The India food and beverage industry should reach out to its consumers and involve them in designing their food products, says a paper by a faculty member of the Indian Institute of Management, Ahmedabad (IIM-A).
According to the paper, Eat, drink and be Healthy, the Indian food and beverage industry has not yet established strong and vibrant linkages with the local communities to develop value added products and share the benefits.
The paper, which lists seven models for building such linkages range including mass sourcing the ideas, is aimed at involving people at different stages of value chain, or to different degrees and with various kinds of reciprocity.
User-driven innovations can be key to growth
User-driven innovations have enormous potential for influencing the choice of not just the producers but also the consumers - and there are some companies which have made a small foray in this direction.
“For instance, PepsiCo India [the food major’s Indian subsidiary] asked people to come out with recipes made by using their snack, Kurkure,” prof Gupta, author of the paper and executive vice-chair of the National Innovation Foundation (NIF), told FoodNavigator-Asia.
“They then published their names with photograph of the respondents found outstanding along with the recipe,” he added.
However, Gupta lamented in his paper that not many companies have yet started mass sourcing product leads, process improvement and collaborative design either through awards or through licensing routes.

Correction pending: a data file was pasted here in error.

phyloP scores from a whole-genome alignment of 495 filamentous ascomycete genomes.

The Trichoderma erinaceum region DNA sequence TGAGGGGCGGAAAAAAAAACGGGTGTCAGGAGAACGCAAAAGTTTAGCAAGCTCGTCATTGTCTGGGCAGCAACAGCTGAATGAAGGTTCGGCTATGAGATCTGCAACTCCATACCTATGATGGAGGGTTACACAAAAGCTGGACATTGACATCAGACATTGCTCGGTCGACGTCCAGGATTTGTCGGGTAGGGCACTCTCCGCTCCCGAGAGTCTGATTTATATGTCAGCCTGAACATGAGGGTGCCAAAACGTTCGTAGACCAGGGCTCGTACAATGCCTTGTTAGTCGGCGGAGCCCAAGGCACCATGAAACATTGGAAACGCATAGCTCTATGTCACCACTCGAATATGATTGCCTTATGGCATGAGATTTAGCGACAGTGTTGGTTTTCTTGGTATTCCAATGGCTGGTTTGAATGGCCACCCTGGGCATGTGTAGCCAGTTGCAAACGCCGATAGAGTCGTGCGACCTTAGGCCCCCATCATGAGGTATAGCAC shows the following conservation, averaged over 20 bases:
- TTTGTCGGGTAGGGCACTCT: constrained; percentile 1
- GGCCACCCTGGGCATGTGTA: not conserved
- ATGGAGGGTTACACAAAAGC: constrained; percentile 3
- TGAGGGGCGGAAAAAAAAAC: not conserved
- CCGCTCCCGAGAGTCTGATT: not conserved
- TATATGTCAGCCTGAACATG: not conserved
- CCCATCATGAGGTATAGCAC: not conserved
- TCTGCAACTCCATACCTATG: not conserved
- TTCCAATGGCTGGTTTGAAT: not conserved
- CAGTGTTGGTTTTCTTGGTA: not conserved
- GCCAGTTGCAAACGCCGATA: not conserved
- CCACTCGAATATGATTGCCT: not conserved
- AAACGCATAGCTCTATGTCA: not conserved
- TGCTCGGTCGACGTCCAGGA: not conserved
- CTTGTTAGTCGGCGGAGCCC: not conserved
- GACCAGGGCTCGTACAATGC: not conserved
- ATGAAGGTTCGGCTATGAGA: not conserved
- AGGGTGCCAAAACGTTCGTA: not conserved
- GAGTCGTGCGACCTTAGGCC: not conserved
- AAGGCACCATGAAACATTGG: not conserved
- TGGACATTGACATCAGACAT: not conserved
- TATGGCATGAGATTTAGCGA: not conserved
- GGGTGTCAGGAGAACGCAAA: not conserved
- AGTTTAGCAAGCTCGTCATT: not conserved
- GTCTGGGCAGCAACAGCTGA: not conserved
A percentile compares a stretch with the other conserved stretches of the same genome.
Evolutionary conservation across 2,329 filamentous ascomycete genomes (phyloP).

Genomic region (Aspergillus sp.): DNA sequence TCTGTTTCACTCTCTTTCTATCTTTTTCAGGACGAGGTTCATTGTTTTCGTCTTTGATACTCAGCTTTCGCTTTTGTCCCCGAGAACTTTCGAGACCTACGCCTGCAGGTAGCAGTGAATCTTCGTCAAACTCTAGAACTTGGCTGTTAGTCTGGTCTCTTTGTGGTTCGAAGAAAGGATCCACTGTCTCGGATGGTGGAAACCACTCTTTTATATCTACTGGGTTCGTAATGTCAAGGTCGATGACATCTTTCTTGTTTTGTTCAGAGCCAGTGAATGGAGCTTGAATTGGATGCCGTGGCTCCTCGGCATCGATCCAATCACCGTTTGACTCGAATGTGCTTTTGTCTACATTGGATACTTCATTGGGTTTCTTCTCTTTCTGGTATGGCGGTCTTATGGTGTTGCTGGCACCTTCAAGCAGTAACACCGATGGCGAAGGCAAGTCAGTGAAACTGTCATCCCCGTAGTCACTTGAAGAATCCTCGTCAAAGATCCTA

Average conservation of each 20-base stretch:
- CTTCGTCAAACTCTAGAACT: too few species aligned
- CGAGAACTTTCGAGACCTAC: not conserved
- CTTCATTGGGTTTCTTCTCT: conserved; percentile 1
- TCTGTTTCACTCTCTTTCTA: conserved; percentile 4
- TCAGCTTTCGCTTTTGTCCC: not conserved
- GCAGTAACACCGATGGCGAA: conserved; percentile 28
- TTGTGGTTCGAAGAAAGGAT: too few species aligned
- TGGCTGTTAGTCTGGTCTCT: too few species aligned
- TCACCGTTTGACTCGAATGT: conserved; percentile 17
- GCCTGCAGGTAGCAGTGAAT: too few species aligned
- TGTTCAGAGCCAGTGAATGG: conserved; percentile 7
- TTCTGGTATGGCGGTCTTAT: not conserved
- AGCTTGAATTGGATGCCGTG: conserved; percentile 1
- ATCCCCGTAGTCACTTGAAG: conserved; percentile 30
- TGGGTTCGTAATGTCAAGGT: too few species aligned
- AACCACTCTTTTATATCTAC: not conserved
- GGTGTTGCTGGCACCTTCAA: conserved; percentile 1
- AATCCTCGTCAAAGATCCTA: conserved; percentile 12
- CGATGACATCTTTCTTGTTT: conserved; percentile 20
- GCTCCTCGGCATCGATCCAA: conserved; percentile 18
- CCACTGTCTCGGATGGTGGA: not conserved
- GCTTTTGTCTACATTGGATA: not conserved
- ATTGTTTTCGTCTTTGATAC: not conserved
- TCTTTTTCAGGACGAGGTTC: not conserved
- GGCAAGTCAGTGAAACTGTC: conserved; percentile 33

“This is an enormous opportunity waiting to be tapped by food and beverage makers in the country,” he remarked.
Models a many
Gupta suggested many models in his paper, including one where ideas are sourced from thousands of people either with or without their identity being protected from the public.
“Only the selected ones are either rewarded or acknowledged on the package or otherwise. The company retains the IPRs if there are any. This is one time transaction and no follow up is planned,” the paper said.
Another model suggested that ideas and product leads are not only sourced but also co-produced with the users, supply chain members or other lead providers including farmers, tribals and others.
“The processing may partly take place in-situ and partly at centralized level or completely at centralized level. Marketing may be through both rural and urban distribution channels,” it said.
Also talking of using traditional knowledge and skills in designing food products, Gupta told us of a range of a range of nutritional biscuits launched by the NIF in collaboration with food and retail major Future Group last year.
“The biscuits are made from natural ingredients such as arrowroot and buckwheat which are eaten in fasts, kodra millet, corn and different varieties of grains which are traditionally known to have beneficial properties,” said Gupta.
Gupta revealed that the two entities have decided to set up an incorporated joint venture company as part of their collaboration, where the royalty will benefit the communities that grow these varieties of crops.
“We will also launch a range of other products based on traditional knowledge that are documented at NIF,” said Gupta.
The paper and information on the other models is available here